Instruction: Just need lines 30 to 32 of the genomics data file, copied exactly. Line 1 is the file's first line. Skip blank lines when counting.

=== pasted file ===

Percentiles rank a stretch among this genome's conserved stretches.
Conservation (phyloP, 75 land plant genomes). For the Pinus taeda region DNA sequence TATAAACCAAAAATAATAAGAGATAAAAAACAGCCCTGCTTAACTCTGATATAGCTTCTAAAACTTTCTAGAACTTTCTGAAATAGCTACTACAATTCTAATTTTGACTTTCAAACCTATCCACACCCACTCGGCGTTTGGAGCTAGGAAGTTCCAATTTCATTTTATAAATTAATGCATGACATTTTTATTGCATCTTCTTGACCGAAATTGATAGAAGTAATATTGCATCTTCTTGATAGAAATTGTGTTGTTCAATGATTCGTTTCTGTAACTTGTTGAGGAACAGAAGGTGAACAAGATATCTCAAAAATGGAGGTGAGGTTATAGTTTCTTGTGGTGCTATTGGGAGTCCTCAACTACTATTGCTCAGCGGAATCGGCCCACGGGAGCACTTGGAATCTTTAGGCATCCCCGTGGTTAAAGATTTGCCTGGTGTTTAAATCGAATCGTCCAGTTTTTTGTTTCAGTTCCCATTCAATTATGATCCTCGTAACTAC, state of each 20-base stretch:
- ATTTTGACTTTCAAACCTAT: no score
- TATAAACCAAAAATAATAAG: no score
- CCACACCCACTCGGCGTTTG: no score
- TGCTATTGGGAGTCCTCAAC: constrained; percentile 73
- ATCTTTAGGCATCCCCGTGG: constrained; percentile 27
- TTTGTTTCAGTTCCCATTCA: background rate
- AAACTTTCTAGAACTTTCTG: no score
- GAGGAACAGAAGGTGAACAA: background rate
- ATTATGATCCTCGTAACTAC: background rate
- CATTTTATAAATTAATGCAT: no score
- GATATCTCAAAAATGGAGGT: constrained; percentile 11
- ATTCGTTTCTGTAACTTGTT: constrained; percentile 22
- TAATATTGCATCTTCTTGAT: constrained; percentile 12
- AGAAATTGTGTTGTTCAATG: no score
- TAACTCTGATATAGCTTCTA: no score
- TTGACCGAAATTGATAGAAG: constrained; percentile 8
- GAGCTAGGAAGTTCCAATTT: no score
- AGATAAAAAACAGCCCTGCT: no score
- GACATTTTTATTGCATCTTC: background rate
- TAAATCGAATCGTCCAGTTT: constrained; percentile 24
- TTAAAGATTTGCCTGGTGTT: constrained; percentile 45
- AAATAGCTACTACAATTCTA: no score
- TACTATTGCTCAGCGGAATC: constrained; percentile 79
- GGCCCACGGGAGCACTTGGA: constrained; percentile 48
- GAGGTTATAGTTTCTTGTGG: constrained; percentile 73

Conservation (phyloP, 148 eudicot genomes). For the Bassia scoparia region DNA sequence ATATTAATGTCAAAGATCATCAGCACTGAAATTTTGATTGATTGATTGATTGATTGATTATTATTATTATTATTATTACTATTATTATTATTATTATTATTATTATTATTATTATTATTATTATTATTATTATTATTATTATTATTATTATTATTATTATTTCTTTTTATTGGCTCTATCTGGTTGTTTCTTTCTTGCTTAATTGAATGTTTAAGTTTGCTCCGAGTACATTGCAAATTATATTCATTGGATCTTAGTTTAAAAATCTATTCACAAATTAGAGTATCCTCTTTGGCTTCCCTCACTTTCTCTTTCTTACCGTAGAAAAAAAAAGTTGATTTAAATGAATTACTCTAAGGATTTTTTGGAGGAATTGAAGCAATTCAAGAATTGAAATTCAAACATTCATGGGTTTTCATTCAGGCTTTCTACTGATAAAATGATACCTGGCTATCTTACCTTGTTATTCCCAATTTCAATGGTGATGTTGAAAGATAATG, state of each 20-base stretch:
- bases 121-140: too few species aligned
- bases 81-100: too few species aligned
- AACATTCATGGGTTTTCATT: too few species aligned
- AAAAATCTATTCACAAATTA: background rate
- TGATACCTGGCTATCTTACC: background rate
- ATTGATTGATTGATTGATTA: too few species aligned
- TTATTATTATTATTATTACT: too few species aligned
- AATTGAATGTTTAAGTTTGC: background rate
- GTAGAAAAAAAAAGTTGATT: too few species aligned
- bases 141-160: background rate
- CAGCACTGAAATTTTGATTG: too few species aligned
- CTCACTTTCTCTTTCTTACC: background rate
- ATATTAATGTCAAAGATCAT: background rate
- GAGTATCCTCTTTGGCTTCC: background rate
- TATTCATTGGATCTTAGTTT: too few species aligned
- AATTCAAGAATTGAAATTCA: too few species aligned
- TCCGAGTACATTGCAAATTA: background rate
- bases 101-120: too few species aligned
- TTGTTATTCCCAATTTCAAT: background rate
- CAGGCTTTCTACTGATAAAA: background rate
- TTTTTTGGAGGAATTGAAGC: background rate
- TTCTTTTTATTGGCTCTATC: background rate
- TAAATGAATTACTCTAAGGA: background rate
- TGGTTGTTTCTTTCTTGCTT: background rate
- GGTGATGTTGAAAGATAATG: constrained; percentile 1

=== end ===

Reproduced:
- bases 81-100: too few species aligned
- AACATTCATGGGTTTTCATT: too few species aligned
- AAAAATCTATTCACAAATTA: background rate